The good thing about edible souvenirs: Often a small ingredient is enough to conjure up exactly the taste on the palate that you want to think back to. The ketchup from “Curry 36”, the most famous currywurst stand in Berlin, can help to keep the memory of the taste of the treat alive. With a bit of luck, the memory of waiting will fade.

The name “Curry 36” refers to the street number at Mehringdamm 36 in Kreuzberg. Until 1980 the snack bar was called “Wurstmaxe” and stood at the entrance to the building. This stand was then taken over by the couple Vera and Lutz Stenschke. A newspaper advertisement brought the then car dealer Stenschke to this bombshell business idea.

He put 15,000 marks on the table, quit his job and got rich selling sausages. The story is reminiscent of the American rags-to-riches dream. A Currywurst stand is perhaps the dream of many German emigrants because they can’t imagine that there are people who like sausage without sauce.

“Curry 36” is a Berlin institution and, with four locations, including one at the main train station, is one of the top addresses for currywurst worldwide. The offer is the same everywhere: there is normal currywurst with and without casing, there is organic currywurst with and without casing and a vegan variant, naturally without casing, made from meat substitutes.

At Mehringdamm and at Bahnhof Zoo they are open until five in the morning. That makes for a diverse audience. Currywurst is considered the culinary landmark of Berlin and stands for German food culture. Strictly speaking, it is a fried or boiled sausage 22 centimeters long, which – with or without casing, in one piece or sliced ​​– is dipped in a tomato and curry powder sauce.

Around 800 million pieces are said to be eaten in Germany every year. Curry is not a spice in the classic sense, but a mixture of different spices. This fact alone is one reason why the currywurst never tastes the same anywhere else.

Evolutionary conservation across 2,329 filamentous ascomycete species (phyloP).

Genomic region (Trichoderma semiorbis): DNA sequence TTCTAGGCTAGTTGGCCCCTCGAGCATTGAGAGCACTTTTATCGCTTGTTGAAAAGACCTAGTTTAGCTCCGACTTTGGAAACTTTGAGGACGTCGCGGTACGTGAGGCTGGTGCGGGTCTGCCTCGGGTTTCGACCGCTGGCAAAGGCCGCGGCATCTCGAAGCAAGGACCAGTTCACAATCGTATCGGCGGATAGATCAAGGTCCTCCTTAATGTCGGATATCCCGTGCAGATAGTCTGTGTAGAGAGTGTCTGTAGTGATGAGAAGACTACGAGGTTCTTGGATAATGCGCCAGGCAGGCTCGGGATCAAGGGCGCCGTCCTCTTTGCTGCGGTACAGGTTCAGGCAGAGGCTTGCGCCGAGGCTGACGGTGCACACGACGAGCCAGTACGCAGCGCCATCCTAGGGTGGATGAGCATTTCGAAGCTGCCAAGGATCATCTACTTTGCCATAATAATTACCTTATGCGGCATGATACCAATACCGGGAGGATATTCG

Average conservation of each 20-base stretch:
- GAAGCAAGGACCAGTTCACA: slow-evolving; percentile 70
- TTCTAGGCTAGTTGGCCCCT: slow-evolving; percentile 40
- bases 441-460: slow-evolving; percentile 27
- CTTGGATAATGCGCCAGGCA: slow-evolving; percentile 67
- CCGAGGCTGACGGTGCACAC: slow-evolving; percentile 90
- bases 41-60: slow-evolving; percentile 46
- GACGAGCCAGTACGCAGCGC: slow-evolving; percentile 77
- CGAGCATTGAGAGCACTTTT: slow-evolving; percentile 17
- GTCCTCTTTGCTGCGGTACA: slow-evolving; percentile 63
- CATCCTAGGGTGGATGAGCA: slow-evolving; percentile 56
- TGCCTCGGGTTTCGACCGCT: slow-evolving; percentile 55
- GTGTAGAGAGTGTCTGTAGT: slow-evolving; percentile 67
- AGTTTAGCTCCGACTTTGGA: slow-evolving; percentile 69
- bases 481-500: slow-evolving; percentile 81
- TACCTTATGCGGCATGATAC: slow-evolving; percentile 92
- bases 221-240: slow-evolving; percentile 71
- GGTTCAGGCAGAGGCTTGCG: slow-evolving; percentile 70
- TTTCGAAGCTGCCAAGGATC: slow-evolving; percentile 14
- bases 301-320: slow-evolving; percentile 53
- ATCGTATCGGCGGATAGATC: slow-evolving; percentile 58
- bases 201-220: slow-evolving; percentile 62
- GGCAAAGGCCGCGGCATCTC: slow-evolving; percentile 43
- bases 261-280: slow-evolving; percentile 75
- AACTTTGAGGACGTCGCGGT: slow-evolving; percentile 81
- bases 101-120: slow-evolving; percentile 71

It is assumed that the currywurst was invented in Berlin. It was the Charlottenburg snack bar owner Herta Heuwer who first offered bratwurst with a spicy sauce in 1949 in her booth on the corner of Kantstrasse and Kaiser-Friedrich-Strasse. Herta Heuwer was a classic rubble woman who helped rebuild Berlin with her own hands after the Second World War.

They were inspired by the Americans stationed in Berlin with their fondness for ketchup. That’s probably why Heuwer called their sauce “Chillup”. At the time, the Kraft group tried to find their recipe, but Heuwer didn’t give it away.

A real star among the dishes at German snack bars is celebrating its 70th anniversary. As one of the most popular meals in Germany, it is on everyone’s lips. We say Happy Birthday and Bon appetit!

Source: WELT/Fanny Justen

However, cultural historian Petra Foede, author of a book on culinary legends, doubts this story. According to her, several recipes have been mixed together in the currywurst, and the first sausage was sold in Hamburg as early as 1947.

Nobody in Berlin seems to care. There has been a commemorative plaque for Herta Heuwer at Kantstraße 101 in Charlottenburg since 2003, and a commemorative coin since 2019.

The writer Uwe Timm dedicated a monument to women like Heuwer in his 1993 novel “The Discovery of the Currywurst”. In his opinion, the intrepid rubble women shaped the post-war period.

However, the biggest and most famous fan of “Curry 36” seems to be the American actor Tom Hanks. He quotes him from 2016: “I would like someone to give me an apartment in Berlin. Preferably within walking distance to ‘Curry 36’.” Hanks shares this wish with many others.